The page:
World War F

 
By Pete Kledaras, Chief Risk Officer

zombie blogZombies are everywhere. Almost any adult or child can describe them in detail – their appearance, their eating habits, how to kill them. And yet they don’t exist.

Fraudsters are everywhere. Most people are ignorant about them, aside from some sensationalized information designed to sell security services. Fraudsters do exist.

But consumers find no entertainment value in fraud theater. Nor do retailers. Survive another day, and the threats just keep coming.  Does it need to be that way?

Over the past ten years, retailers worldwide have been forced to spend billions to comply with PCI DSS to combat fraud. Industry heavyweights marched out technical solutions, from NFC to Chip-and-PIN to digital wallets. All of these solutions promised a lethal blow to fraud, succeeding only in pushing it to another place, like a gently squeezed water balloon.

Walls and wallets
PCI DSS seeks to reduce the amount of PII (Personally Identifiable Information) exposed during payment. PII is to be locked down and kept from retailers, who historically were considered to be in the best position (the point of sale) to authenticate the customer. Those local agents are now considered a source of fraud exposure.

Data is instead funneled through strong boxes maintained by very large third parties who authenticate customers on behalf of retailers. Authorization workflows overseen by the payment associations (Visa, MasterCard, American Express, Discover) are supplemented by services like CyberSource (Visa-owned) and Accertify (American Express-owned), acquiring banks, and other payments behemoths (PayPal, Heartland, WorldPay, and more) to facilitate payment and shield retailers from losses. The stronger the box, the better, right?

But securing such data has proven troublesome. Epic exposures have occurred among the strongest of the strong boxes, including PayPal, Apple’s iTunes, Global Payments, Sony’s Playstation, and Amazon’s Zappos. Chip-and-PIN and near field communications (NFC) technologies are harder to compromise than magnetic stripes, but not impossible.

Brad Pitt’s latest blockbuster accurately reflects the fate of large-wall security efforts (Spoiler Alert: Zombies breach Israel’s astonishingly high walls when they hear jubilation inside the gates.).

And what’s really scary, is that it’s the consumers who’ve been left to defend the perimeter against the zombies and fraudsters. Fraudsters are giddy, knowing that consumers are notoriously ill prepared for their impending attacks, thanks to their habit of naively making themselves vulnerable by enrolling in account-based loyalty programs, offers, social sites, and email services. Hacking, phishing, spoofing, pharming, phreaking, SMiShing, malware, and souped-up brute-force attacks all target these relatively low-value properties.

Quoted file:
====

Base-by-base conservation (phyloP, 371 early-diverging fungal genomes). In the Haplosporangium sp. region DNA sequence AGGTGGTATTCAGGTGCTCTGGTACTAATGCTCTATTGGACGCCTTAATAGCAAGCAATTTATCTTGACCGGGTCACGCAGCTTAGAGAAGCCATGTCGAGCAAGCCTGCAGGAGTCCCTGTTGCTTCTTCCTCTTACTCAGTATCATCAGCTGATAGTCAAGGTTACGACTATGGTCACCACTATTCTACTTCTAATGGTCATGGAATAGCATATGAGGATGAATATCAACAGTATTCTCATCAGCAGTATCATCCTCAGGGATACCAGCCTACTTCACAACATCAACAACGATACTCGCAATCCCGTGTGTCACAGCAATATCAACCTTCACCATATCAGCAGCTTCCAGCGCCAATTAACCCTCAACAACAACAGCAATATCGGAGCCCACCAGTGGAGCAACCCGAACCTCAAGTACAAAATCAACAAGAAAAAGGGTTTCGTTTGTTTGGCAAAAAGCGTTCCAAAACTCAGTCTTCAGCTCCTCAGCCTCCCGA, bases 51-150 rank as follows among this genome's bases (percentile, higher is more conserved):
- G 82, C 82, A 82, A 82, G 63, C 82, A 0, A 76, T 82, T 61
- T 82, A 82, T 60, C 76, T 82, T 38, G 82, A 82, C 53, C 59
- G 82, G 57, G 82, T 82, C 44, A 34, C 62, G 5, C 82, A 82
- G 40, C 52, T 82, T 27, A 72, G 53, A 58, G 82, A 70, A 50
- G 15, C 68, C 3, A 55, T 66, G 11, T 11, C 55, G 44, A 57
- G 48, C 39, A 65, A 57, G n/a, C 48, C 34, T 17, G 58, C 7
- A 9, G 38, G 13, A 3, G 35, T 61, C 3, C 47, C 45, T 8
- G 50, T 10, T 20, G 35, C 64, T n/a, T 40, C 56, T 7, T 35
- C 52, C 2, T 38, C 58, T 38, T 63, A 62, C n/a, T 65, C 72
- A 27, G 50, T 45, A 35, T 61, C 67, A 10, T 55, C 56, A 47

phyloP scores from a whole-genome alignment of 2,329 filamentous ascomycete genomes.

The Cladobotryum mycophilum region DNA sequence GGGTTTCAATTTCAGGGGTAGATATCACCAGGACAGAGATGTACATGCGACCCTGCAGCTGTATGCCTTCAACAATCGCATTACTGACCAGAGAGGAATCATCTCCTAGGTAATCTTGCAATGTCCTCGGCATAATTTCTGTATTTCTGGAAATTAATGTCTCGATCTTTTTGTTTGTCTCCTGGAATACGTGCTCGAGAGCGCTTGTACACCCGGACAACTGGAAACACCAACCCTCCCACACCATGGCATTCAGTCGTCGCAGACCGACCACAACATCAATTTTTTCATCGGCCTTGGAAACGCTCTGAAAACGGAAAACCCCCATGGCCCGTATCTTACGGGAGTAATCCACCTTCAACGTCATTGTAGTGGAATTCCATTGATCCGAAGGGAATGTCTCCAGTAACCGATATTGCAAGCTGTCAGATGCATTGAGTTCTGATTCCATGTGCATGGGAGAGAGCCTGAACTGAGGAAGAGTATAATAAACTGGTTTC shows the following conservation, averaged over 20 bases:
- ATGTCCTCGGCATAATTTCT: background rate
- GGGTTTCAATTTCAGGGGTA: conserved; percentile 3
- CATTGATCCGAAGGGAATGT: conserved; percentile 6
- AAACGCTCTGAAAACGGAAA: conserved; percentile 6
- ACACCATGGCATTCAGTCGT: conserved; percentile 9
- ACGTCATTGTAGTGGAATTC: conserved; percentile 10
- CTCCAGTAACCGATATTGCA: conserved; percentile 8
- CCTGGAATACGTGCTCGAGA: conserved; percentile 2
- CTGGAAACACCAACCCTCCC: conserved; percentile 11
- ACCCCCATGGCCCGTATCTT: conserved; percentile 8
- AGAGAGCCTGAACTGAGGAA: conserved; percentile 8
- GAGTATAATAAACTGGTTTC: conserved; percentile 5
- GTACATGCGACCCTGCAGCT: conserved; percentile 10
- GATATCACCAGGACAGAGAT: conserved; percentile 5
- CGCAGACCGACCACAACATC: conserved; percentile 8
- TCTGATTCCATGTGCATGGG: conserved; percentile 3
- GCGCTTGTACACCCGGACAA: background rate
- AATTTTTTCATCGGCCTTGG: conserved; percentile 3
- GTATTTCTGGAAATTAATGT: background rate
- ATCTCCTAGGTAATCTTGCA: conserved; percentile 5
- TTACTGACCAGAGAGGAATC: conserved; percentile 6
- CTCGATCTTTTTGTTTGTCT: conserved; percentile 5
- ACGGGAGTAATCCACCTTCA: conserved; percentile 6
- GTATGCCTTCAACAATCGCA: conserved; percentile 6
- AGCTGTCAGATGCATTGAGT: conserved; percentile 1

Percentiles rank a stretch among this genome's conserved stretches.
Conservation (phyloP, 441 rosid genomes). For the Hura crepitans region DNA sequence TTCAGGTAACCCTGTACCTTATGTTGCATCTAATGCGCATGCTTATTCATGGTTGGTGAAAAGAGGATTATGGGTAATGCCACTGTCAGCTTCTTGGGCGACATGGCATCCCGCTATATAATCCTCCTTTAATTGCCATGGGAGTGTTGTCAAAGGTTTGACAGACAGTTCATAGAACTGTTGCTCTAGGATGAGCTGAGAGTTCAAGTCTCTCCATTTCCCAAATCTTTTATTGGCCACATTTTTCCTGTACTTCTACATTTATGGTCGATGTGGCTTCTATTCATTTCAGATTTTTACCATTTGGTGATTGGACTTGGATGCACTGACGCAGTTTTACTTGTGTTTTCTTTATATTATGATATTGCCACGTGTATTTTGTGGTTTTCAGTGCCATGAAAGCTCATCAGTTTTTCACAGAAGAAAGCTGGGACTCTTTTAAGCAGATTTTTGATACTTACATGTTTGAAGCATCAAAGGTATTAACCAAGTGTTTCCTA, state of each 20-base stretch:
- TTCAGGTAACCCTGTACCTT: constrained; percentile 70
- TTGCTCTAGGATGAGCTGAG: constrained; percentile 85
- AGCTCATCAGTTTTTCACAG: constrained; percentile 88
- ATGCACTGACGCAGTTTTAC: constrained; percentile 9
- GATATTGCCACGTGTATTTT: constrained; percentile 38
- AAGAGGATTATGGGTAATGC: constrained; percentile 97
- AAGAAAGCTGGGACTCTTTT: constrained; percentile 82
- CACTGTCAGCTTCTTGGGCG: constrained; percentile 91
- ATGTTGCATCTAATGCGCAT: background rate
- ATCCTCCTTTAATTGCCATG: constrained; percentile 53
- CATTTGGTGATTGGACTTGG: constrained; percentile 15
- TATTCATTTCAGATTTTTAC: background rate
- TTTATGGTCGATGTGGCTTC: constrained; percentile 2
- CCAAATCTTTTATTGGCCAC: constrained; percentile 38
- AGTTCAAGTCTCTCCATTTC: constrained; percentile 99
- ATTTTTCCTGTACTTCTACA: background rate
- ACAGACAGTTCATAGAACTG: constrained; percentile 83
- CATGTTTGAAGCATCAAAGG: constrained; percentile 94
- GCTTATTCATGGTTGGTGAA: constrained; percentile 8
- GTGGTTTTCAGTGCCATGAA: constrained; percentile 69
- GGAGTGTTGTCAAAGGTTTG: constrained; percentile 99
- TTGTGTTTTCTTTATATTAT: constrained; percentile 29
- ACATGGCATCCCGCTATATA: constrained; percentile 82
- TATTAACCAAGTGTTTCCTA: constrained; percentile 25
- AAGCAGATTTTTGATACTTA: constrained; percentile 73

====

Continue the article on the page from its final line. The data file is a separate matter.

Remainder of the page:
Stolen user/password pairs are then combined with information harvested from social sites, public records, and search engines. Once email is compromised (often without the victim noticing), it’s surprisingly easy to steal financial credentials and harvest the exposure, armed with personal details to quell any merchant’s doubts.

All good zombie scripts end in limbo
In the end, unlike zombies, fraudsters are hard to discern from real people.  There is no freakish stagger to automatically trigger alarm from the other end of a mobile device. So what to do?

Most security experts now recommend that consumers use a different user/password combination for every account, committing each to memory. You could also rely on another basket to put all of your eggs into, like LastPass, or a (fingers crossed) secure mobile device. Or just don’t create accounts anywhere online. But how realistic is that?

The leading mobile payment solutions create new central dependencies on institutions like Google or Microsoft or Visa, with little flexibility for retailers to build valuable, proprietary relationships with consumers. That’s not good for retailers.

The unifying proposition supported by MCX participants is to preserve the private relationship between individual retailers and individual consumers. That sounds about right. Yes, one can argue that MCX is just another centralized box, no less vulnerable than those already breached. But the more that retailers establish trusted relationships with consumers, the more value they can create for them, and the more retailers can protect them by more easily recognizing behavior that deviates from the consumer’s normal patterns.

Last month Gene Cornfield defined Branded Currency as a converged trifecta of Loyalty, Coupons, and Payments. Platform solutions that effectively weave together data from shopping, gifting, payments, and incentives will always and everywhere outperform mechanical efforts based narrowly on fixed authentication controls because behavior trumps credentials as a classifier. It’s far easier for a fraudster to know someone’s shoe size than how to walk in his shoes.

It will not take long for the marketplace to identify the next winning payments paradigm.  To a great extent, consumers have already spoken: adoption is highest among retailers who offer the most value with the least fuss. Target, Starbucks, and Amazon accept payment from virtually any device and in virtually any form, without sacrificing security.

They do this by understanding their customers’ behavior and rewarding their loyalty, driving the high-quality interactions that make it easier to identify fraud.

If we look to the retailers who are successfully outwitting the fraudsters and engaging their consumers, I think we’ll see a pattern… sometimes big data, not a big gun, is what helps the good guys win in the end.

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